Here’s what Wikipedia says about the link between inflammation and depression:
There is evidence for a link between inflammation and depression. Inflammatory processes can be triggered by negative cognitions or their consequences, such as stress, violence, or deprivation. Thus, negative cognitions can cause inflammation that can, in turn, lead to depression.
In addition there is increasing evidence that inflammation can cause depression because of the increase of cytokines, setting the brain into a “sickness mode”. Classical symptoms of being physically sick like lethargy show a large overlap in behaviors that characterize depression. Levels of cytokines tend to increase sharply during depressive episodes in manics and drop off during remission.
Furthermore, it has been shown in clinical trials that anti-inflammatory medicines taken in addition to antidepressants not only significantly improves symptoms but also increases the proportion of subjects positively responding to treatment.
Inflammations that lead to serious depression could be caused by common infections such as those caused by a virus, bacteria or even parasites.
There does appear to be a link.
Mind And Body: Scientists Identify Immune System Link To Mental Illness, University of Cambridge, Research, 2014
When we are exposed to an infection, for example influenza or a stomach bug, our immune system fights back to control and remove the infection. During this process, immune cells flood the blood stream with proteins such as interleukin-6 (IL-6), a tell-tale marker of infection. However, even when we are healthy, our bodies carry trace levels of these proteins – known as ‘inflammatory markers’ – which rise exponentially in response to infection.
Professor Peter Jones, Head of the Department of Psychiatry and senior author of the study, says: “Inflammation may be a common mechanism that influences both our physical and mental health. It is possible that early life adversity and stress lead to persistent increase in levels of IL-6 and other inflammatory markers in our body, which, in turn, increase the risk of a number of chronic physical and mental illness.”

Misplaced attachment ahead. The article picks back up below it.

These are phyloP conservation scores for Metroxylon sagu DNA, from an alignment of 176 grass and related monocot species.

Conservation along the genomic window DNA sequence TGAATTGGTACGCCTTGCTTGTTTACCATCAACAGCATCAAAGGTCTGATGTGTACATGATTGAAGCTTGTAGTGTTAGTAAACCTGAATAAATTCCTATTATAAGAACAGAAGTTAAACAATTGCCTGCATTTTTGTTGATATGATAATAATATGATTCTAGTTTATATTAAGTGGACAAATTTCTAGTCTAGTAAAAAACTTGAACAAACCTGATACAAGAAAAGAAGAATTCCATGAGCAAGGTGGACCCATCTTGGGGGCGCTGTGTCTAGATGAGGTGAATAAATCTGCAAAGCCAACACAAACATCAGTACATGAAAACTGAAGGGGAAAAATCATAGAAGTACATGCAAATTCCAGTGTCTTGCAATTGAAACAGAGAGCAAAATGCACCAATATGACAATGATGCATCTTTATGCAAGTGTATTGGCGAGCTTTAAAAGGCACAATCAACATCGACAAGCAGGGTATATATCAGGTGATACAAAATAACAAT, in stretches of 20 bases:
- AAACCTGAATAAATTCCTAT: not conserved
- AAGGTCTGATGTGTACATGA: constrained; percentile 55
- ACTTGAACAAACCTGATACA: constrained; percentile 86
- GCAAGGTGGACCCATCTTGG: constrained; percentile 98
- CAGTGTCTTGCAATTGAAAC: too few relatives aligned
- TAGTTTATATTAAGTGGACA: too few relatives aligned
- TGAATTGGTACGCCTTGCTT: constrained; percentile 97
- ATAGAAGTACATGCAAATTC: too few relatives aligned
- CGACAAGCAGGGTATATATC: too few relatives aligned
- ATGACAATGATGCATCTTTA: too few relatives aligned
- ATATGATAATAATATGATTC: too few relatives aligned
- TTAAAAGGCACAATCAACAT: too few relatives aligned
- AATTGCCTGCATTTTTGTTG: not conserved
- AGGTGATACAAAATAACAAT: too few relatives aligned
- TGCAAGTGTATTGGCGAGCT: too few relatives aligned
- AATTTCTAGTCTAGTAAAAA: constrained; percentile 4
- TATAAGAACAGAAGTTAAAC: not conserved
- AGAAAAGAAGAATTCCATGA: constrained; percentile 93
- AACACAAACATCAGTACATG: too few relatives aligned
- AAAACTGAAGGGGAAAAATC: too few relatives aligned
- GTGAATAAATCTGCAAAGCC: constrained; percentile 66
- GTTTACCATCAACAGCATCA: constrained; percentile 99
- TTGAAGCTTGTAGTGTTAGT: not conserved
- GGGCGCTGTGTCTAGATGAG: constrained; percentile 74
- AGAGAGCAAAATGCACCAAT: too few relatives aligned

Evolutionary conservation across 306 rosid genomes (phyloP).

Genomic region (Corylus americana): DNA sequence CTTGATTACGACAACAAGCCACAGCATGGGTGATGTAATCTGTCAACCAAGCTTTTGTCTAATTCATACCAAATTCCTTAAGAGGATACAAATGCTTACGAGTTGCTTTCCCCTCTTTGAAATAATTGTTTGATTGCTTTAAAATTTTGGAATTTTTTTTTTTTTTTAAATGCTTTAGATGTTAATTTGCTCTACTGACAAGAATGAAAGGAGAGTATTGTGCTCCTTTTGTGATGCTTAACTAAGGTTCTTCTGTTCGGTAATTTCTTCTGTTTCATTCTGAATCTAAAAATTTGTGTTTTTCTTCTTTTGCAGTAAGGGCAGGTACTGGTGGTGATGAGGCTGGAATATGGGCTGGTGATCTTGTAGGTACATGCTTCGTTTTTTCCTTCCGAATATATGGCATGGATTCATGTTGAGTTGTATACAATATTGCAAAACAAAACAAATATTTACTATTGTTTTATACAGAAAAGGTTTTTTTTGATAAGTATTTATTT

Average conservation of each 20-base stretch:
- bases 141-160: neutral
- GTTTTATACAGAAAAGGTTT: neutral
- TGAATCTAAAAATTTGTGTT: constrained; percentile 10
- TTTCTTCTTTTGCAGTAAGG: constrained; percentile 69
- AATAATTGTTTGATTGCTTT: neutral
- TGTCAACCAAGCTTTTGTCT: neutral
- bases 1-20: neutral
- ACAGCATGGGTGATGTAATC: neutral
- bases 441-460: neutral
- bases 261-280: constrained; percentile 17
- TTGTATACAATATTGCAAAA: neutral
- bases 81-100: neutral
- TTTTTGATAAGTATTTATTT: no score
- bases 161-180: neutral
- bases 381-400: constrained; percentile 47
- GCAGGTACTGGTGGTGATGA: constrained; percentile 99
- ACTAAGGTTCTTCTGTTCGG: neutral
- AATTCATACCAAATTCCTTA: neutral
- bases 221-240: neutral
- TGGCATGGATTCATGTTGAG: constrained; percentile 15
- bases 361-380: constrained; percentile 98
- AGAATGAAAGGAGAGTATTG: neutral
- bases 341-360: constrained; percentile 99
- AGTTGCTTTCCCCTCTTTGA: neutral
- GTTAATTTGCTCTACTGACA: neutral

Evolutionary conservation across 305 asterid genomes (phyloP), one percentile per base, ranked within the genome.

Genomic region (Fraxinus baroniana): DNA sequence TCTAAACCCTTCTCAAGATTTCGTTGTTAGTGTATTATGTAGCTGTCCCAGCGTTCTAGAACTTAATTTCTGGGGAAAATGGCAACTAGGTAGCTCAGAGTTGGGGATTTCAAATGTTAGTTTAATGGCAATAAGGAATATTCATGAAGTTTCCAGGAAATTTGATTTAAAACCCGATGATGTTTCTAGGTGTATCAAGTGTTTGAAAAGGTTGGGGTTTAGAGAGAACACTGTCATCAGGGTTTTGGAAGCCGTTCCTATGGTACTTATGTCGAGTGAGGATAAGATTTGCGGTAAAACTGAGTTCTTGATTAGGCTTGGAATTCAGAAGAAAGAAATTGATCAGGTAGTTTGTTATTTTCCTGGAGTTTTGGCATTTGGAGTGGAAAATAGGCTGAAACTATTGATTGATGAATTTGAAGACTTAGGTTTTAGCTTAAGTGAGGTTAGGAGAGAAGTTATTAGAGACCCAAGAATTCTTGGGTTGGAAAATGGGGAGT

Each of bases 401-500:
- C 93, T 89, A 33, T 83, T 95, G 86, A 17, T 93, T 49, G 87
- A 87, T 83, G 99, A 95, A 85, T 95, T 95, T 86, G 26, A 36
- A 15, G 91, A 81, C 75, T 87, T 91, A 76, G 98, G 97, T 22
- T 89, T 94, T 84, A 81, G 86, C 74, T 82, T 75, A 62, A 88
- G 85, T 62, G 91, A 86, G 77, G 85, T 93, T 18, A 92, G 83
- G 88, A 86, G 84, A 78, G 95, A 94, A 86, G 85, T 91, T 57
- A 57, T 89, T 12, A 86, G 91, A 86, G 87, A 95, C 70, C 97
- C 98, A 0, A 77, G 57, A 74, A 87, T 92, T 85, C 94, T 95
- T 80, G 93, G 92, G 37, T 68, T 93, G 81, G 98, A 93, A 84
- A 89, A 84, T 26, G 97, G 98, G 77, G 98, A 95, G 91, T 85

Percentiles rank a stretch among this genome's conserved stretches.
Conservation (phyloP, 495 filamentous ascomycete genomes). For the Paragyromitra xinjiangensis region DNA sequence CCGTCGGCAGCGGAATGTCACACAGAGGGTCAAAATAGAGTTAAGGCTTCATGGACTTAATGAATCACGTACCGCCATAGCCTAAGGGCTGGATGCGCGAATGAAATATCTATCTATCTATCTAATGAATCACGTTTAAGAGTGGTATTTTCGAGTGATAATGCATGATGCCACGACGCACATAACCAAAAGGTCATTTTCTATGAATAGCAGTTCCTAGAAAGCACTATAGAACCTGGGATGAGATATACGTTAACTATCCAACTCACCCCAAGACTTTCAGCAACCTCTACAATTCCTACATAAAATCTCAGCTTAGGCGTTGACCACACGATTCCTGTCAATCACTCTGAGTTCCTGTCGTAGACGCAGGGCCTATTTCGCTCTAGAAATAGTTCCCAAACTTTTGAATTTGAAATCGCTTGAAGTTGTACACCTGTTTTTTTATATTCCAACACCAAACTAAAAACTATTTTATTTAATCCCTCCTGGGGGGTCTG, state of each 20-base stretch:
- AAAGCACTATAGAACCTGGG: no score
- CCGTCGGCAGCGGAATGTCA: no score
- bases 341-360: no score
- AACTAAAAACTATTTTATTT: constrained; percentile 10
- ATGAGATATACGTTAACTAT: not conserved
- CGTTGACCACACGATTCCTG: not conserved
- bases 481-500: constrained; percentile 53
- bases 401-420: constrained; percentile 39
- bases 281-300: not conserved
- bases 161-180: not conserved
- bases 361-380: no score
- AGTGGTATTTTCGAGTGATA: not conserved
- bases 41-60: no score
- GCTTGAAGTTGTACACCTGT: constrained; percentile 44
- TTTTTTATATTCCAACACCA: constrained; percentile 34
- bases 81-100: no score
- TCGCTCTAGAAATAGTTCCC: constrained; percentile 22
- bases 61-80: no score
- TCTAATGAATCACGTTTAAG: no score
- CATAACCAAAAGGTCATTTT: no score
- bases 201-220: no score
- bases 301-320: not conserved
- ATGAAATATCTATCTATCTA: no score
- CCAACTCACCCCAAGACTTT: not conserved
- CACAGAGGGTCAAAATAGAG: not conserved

This potential common mechanism could help explain why physical exercise and diet, classic ways of reducing risk of heart disease, for example, are also thought to improve mood and help depression.
Add this to the fact that stress, particularly the kind that follows social rejection or loneliness, also causes inflammation, and it starts to look as if depression is a kind of allergy to modern life – which might explain its spiralling prevalence all over the world as we increasingly eat, sloth and isolate ourselves into a state of chronic inflammation.
I wouldn’t say that social rejection, loneliness, or sloth are unique to modern life. So maybe depression isn’t unique to modern life either, we just medicate it more. In its non-extreme from, depression may be beneficial. There has to be a reason why we continued to select for it as we evolved.
What follows from this, and what excites pharmaceutical companies, is that if you can reduce inflammation, you may be able to treat depression.
Anti-Inflammatory Drugs ‘Could Fight Depression’, The Guardian, December 2014
“Obviously if you get a disease – like rheumatoid arthritis – that causes inflammation, you are likely to get depressed,” he added. “However, recent research shows the link is actually causal.” One piece of evidence is provided by studies of patients with hepatitis. They are often treated with interferon. The drug triggers an inflammatory response that drives out the hepatitis virus. The treatment is very effective – with one major drawback: 30-40% of patients become very depressed.
The link [between inflammation and depression] strongly suggests that it might possible to adapt current drugs that tackle inflammation so that they could help those affected by depression.
Depression has many flavors.
Sadness is only one small part of depression and some people with depression may not feel sadness at all. Different people have different symptoms. Some symptoms of depression include:
- Persistent sad, anxious, or “empty” mood
- Feelings of hopelessness or pessimism
- Feelings of guilt, worthlessness, or helplessness
- Loss of interest or pleasure in hobbies or activities
- Decreased energy, fatigue, or being “slowed down”
- Difficulty concentrating, remembering, or making decisions
- Difficulty sleeping, early-morning awakening, or oversleeping
- Appetite and/or weight changes
- Thoughts of death or suicide or suicide attempts
- Restlessness, irritability, anger
- Aches or pains, headaches, cramps, or digestive problems without a clear physical cause and/or that do not ease even with treatment
Not just depression, but anxiety, irritability, body aches, insomnia, irritable bowel … any of these may have a link to inflammation.